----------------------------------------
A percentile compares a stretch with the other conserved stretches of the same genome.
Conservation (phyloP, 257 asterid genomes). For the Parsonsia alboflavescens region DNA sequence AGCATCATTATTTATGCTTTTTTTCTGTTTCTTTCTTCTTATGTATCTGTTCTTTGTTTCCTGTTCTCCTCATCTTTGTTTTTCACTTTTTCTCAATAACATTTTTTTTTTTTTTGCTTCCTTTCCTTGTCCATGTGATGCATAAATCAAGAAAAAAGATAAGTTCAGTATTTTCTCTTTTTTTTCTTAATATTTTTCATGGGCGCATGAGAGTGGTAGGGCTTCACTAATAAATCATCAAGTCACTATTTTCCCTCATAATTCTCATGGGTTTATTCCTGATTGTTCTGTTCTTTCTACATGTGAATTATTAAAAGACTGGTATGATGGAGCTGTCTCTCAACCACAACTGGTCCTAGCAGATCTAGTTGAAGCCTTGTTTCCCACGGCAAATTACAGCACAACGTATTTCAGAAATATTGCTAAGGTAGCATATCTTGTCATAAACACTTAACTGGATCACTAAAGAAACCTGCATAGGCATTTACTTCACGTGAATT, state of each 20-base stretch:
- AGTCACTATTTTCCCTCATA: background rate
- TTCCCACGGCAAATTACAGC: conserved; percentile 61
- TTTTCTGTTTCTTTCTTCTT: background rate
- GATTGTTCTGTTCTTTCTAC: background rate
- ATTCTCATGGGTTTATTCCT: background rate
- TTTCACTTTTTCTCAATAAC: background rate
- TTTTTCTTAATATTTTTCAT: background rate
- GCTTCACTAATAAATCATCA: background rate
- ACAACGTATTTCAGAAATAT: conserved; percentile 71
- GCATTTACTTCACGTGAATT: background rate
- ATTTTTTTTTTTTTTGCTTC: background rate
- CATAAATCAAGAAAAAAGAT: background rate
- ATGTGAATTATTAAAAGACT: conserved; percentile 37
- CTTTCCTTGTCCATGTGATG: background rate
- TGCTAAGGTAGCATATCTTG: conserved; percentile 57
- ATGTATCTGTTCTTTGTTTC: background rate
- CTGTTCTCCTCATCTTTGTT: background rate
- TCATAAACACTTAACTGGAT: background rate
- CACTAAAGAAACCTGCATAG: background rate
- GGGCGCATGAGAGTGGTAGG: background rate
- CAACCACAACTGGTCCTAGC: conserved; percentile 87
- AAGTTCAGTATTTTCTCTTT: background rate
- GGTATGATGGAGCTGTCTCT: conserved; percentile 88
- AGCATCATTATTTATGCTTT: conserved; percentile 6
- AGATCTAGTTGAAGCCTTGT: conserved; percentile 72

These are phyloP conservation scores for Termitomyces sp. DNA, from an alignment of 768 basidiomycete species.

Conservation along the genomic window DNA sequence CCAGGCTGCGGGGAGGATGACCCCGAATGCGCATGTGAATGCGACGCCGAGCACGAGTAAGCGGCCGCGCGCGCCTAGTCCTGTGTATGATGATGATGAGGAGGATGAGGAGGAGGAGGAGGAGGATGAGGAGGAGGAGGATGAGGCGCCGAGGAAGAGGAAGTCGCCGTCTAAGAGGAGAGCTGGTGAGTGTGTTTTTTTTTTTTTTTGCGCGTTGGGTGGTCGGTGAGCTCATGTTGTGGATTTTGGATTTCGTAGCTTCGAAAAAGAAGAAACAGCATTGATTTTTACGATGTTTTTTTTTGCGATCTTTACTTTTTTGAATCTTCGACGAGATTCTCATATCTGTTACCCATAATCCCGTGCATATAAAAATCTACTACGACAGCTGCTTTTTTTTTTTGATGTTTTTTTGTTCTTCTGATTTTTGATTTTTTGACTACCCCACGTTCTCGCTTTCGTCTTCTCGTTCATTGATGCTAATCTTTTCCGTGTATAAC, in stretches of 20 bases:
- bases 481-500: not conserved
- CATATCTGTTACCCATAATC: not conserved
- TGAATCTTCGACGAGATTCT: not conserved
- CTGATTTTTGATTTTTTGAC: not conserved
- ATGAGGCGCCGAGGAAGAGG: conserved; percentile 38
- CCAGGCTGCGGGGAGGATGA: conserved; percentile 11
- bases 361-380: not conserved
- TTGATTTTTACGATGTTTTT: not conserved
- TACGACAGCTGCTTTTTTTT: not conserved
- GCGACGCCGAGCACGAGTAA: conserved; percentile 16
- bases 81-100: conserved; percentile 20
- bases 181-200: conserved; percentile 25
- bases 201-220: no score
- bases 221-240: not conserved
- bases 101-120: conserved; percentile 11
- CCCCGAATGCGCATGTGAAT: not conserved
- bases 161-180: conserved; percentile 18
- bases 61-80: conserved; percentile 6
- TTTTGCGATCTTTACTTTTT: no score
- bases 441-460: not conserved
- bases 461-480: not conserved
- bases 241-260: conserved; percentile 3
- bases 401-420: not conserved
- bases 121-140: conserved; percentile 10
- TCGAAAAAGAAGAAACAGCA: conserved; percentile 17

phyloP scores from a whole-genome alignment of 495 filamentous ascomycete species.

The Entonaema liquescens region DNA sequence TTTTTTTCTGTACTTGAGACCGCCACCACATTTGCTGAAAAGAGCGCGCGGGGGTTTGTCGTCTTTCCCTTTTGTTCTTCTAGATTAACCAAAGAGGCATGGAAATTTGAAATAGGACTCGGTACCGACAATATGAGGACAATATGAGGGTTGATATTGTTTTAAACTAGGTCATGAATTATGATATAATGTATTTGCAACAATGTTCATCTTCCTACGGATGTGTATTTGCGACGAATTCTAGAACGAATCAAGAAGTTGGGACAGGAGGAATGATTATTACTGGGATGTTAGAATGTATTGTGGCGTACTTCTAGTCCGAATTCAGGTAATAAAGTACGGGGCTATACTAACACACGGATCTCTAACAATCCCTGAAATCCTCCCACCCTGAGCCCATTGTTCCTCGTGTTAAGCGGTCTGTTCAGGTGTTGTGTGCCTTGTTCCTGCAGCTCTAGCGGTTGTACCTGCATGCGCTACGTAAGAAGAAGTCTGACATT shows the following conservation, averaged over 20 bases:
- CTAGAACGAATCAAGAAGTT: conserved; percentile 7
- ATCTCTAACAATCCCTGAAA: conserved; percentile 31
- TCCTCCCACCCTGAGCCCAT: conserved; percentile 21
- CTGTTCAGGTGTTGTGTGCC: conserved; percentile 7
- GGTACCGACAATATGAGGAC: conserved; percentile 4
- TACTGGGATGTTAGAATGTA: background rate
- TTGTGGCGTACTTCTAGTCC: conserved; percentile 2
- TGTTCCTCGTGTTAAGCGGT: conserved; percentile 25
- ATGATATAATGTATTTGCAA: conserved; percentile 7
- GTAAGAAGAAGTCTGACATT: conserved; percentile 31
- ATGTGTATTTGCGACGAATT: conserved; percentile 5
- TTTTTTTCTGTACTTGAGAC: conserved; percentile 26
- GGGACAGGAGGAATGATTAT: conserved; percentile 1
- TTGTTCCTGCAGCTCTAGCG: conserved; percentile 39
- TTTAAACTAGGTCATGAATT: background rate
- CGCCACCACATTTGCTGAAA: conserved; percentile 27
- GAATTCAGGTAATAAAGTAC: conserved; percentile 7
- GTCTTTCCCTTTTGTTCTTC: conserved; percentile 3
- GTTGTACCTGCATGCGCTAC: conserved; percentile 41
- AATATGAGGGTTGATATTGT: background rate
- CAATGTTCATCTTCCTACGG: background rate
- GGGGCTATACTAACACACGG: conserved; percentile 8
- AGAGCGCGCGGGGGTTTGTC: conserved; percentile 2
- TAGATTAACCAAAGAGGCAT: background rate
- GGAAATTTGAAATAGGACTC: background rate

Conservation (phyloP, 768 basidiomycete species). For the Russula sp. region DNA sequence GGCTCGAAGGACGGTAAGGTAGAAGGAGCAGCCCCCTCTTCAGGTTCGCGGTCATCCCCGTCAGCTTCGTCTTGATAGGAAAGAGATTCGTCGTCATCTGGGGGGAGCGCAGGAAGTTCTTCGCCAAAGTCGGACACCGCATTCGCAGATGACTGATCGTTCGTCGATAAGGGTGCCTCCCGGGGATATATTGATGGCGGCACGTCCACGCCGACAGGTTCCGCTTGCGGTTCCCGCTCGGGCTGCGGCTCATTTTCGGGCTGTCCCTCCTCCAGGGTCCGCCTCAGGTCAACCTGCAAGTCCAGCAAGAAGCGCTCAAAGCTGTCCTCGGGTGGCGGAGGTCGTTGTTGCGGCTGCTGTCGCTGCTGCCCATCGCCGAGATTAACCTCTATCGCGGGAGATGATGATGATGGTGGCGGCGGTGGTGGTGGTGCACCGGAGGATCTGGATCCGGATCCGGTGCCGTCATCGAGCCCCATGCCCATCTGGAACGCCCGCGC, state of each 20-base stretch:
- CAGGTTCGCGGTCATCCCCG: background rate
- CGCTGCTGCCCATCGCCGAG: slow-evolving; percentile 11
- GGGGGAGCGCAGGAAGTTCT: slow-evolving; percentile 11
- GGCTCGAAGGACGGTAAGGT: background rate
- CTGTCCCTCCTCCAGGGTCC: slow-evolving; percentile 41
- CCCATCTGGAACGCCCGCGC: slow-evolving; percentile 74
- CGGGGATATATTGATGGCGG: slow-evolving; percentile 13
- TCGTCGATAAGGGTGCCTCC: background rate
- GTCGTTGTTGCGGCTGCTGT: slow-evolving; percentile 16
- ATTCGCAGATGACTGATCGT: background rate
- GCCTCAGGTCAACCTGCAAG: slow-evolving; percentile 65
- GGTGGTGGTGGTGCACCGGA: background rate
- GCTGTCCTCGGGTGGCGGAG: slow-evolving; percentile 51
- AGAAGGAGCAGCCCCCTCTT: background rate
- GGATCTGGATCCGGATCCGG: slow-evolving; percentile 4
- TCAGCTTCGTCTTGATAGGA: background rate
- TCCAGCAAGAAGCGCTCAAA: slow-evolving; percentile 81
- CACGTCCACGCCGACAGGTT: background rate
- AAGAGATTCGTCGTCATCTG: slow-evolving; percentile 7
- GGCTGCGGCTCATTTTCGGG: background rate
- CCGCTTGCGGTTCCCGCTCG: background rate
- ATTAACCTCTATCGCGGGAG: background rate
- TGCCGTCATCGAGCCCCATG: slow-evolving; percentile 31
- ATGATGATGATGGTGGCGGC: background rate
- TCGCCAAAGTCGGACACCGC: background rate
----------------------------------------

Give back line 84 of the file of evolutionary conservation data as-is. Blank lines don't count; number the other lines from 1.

- CGCTGCTGCCCATCGCCGAG: slow-evolving; percentile 11